The August 6 post at this blog makes the case for transit chief executives to play what I call the “Chief Board Developer” role, building the board’s capacity to do the really high-impact governing that turns board members into satisfied owners of their governing work.  As I observe in that post, your long-term success as CEO heavily depends on strong leadership from board members who own their governing role.  Two of the most powerful approaches for building your board’s governing capacity while also generating the kind of board ownership that fuels commitment to implementing the capacity building recommendations, are the … Read the rest

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The CEO as Chief Board Developer: Part 1

August 6, 2018 0 Comments

Since strong, creative board leadership is one of the preeminent keys to your transit authority’s long-term success in this changing, challenging world, board capacity building must be one of your top three CEO leadership priorities. Any CEO (and I hear this every now and then) who sits back bemoaning the board’s lackluster leadership without taking affirmative action to help the board become a higher-impact governing body is guilty of dereliction of duty – and of being less than a full-fledged CEO.

In my experience, as your authority’s CEO, you must be not just an active participant in – but also … Read the rest

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Beware of the Passive-Reactive Board

July 31, 2018 0 Comments

Over the years, a basically passive-reactive approach to governing – a model of sorts – has been passed down and has predominated – and probably still predominates – in both the for-profit and public/nonprofit sectors.   This approach – or model – sees the governing board as basically a responsive body, rather than as a generator or initiator of actions or products.  You can picture the passive-reactive board sitting at the pinnacle of the organization, waiting for staff-initiated things – policy recommendations, documents such as plans and budgets that call for adoption, briefings that require no action, etc. – to arrive, … Read the rest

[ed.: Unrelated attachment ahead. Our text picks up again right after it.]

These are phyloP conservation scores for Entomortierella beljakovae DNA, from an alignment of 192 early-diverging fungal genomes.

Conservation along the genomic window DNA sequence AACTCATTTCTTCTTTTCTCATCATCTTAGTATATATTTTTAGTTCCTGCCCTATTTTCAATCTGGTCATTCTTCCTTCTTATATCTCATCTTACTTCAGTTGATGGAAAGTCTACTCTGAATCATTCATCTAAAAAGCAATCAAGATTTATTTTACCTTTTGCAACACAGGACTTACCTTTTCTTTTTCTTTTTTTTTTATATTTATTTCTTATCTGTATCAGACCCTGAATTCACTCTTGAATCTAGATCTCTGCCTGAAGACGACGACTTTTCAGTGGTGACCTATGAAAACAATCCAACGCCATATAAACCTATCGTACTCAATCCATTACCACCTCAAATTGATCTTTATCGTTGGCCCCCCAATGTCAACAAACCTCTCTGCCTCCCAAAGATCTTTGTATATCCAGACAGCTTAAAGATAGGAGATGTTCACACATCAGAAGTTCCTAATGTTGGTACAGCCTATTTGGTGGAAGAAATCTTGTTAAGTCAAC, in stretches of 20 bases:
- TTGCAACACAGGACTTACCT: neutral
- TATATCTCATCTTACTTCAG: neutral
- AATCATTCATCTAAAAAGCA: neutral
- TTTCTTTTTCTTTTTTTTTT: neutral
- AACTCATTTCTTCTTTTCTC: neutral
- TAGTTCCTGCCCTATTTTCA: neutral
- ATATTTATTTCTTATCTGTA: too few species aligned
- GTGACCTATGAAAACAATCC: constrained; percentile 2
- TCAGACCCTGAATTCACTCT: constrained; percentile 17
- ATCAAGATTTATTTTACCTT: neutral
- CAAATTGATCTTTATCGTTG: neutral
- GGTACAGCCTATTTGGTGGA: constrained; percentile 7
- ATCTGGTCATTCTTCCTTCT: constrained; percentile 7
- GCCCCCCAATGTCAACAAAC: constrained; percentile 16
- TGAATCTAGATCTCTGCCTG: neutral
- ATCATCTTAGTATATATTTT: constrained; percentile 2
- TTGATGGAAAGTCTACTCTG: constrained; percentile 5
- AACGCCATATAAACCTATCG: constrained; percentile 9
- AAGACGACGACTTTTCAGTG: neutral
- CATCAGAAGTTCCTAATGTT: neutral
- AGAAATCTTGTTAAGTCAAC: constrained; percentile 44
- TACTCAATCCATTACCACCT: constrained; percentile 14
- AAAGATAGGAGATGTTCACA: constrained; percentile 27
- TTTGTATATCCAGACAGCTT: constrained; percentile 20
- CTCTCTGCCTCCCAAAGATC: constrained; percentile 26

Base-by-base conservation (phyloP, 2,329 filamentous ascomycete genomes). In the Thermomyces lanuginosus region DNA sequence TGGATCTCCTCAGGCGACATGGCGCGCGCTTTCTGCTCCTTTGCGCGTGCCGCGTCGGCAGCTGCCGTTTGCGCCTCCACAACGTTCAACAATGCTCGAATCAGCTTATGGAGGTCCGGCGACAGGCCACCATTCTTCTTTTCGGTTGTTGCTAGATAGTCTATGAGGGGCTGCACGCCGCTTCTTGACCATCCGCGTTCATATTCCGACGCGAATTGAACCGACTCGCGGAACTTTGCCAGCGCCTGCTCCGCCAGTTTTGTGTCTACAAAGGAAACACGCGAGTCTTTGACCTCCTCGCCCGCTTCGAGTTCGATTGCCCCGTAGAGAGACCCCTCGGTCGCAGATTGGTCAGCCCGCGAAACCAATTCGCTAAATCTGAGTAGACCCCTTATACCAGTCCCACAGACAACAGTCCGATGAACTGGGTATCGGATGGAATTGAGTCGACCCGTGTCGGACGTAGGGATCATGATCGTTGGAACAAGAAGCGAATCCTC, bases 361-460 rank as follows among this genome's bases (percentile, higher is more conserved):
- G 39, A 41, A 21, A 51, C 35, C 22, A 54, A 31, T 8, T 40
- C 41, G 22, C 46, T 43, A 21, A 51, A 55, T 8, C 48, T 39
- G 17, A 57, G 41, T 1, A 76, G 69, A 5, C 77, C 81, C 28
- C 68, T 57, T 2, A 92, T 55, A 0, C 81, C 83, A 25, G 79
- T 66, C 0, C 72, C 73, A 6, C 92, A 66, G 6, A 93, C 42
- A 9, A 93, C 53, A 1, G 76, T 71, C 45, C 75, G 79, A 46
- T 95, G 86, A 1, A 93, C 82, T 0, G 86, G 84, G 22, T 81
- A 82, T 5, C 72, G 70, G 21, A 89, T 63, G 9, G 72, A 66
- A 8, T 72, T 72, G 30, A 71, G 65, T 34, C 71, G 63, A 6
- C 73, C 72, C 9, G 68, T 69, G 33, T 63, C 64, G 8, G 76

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Turning Your Board Into a Cohesive Governing Team: Part 2

July 17, 2018 0 Comments

As I noted in last week’s post at this blog, turning transit boards into really cohesive governing teams is no piece of cake, primarily because the great majority of transit board members are appointed by elected officials.  In practice this means that many if not most transit board members feel as – if not more – accountable to their appointing authorities than to their board colleagues.  Now matter how stiff the challenge, however, board-savvy transit CEOs know that they’ve got no choice but to help their boards become more effective governing teams for two main reasons.  First, teamwork is one … Read the rest